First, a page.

• How Play Supports Children Like Hamisa To Overcome Barriers and Receive a Quality Education


    Sitting in two long lines on the dusty cement floor, Hamisa and her classmates face one another. Their legs are stretched out in front of them, toes touching the toes of the child sitting across from them, to form what looks like a human ladder. Giggling, the girls and boys wait excitedly for their teacher, Joyce, to call out a letter from the alphabet. ​​"B!" says Joyce.

    Hamisa and the young girl sitting across from her jump to their feet; B is their letter! The girls begin leaping over the legs of their classmates in a race down the ladder to the children who have been assigned the letter Z and then back up again to their letter, B. Hamisa reaches her original spot first. 

    Smiling, Joyce hands Hamisa a piece of chalk. As her reward for winning, Hamisa gets to write the letter B on the blackboard. Then both of the girls take their seats, stretch their legs, toes touching and wait for the next letter to be called. By the end of the game, the children have spelled the words: book, desk, chair, pencil and school on the blackboard and English class is over. ​​


    ​"I love to play and learn," says Hamisa. "Literacy Ladder is my favourite game, because it helped me learn how to read and write."​​

    Hamisa is in Grade 1 at the Mtakuja Primary School in Dar Es Salaam. While primary school education for children living in Tanzania is free, like many girls and boys in the densely populated city Hamisa did not start Grade 1 at the age of six or seven years when most children are first enrolled in school. Her parents could not afford to pay for the necessary supplies, such as her books and school uniform. Concerned for their family's economic survival, Hamisa's parents prioritized work over education, so Hamisa worked with her mother at the street market, instead.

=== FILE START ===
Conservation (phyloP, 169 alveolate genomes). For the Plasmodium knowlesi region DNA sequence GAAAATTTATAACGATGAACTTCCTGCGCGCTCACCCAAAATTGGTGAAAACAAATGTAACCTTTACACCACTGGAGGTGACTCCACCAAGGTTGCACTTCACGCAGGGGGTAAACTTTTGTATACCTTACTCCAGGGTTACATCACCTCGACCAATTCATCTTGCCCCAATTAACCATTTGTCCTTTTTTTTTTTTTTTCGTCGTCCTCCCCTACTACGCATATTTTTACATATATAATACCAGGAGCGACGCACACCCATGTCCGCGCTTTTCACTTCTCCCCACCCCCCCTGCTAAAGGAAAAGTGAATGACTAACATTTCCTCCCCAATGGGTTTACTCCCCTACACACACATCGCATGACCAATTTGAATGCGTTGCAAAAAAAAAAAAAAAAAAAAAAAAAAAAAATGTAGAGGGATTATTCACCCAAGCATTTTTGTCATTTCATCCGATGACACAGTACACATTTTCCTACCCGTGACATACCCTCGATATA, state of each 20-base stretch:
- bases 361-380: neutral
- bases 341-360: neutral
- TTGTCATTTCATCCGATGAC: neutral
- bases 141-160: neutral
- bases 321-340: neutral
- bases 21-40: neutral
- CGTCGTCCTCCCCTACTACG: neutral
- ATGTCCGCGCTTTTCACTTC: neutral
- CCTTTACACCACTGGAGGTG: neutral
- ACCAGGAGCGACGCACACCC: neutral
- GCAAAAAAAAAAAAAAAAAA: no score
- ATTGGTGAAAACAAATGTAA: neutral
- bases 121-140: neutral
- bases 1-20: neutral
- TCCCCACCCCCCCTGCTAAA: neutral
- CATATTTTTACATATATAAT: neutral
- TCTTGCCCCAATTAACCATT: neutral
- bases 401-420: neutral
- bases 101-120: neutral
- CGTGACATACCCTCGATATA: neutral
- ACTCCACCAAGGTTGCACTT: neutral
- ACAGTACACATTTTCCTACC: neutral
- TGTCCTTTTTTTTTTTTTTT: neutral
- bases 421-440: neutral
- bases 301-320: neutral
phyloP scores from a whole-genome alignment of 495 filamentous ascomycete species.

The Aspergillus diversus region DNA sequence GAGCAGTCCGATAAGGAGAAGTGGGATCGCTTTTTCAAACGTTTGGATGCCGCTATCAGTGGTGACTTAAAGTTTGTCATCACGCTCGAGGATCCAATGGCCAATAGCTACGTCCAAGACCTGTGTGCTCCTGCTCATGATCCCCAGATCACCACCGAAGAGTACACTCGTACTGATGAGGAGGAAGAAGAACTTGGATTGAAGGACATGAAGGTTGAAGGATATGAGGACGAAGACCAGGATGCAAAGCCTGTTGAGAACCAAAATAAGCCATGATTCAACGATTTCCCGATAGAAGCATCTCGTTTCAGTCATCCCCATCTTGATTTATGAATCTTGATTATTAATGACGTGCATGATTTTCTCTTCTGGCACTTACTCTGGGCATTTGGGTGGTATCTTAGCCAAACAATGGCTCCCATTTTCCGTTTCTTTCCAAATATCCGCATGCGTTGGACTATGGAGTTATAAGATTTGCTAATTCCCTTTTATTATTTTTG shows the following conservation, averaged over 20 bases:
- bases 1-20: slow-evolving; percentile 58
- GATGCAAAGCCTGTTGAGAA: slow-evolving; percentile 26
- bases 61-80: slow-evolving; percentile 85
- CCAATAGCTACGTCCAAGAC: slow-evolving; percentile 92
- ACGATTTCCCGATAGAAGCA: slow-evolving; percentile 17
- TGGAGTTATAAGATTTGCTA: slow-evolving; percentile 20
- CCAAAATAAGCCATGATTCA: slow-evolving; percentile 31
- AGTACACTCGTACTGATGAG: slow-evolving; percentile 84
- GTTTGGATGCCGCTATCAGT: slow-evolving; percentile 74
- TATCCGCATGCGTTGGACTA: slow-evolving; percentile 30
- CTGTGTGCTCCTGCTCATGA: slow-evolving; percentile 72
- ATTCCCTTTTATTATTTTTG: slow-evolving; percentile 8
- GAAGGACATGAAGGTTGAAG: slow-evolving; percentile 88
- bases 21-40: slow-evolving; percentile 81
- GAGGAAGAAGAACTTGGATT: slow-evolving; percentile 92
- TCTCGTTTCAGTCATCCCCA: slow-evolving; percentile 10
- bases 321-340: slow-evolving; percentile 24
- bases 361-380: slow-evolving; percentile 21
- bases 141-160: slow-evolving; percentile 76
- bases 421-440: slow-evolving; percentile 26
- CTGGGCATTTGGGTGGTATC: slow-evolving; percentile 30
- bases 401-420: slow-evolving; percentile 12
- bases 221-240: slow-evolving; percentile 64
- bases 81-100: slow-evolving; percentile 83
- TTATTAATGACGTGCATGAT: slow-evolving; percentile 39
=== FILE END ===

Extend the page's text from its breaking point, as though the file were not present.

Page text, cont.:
Two years ago however, through door to door campaigning by Right To Play and the Mtakuja Primary School, Joyce discovered Hamisa and persuaded her parents to enroll her in school. 

    At the age of 11 Hamisa was finally in Grade 1. She is one of 80 girls who have been enrolled in school in Morogoro and Dar Es Salaam as part of Tanzania's catch-up program, Complementary Basic Education, which is supported by the government and gives free accelerated support to children who were out of school so that they can join formal classes. Hamisa and the other children in the program receive their school supplies, including their book bags, uniforms, shoes, exercise books, pencils, pens and erasers for free. They also receive lunch every day. "We want to get all children back into school," explains Joyce. "This program gives them the necessary push to overcome the obstacles of being left behind."​ 

    While getting these children into school has been key, keeping them there, says Joyce, is even more important. Trained in Right To Play's play-based teaching approach, Joyce says that utilizing play in the classroom is what makes the difference between these children attending school regularly or dropping out altogether.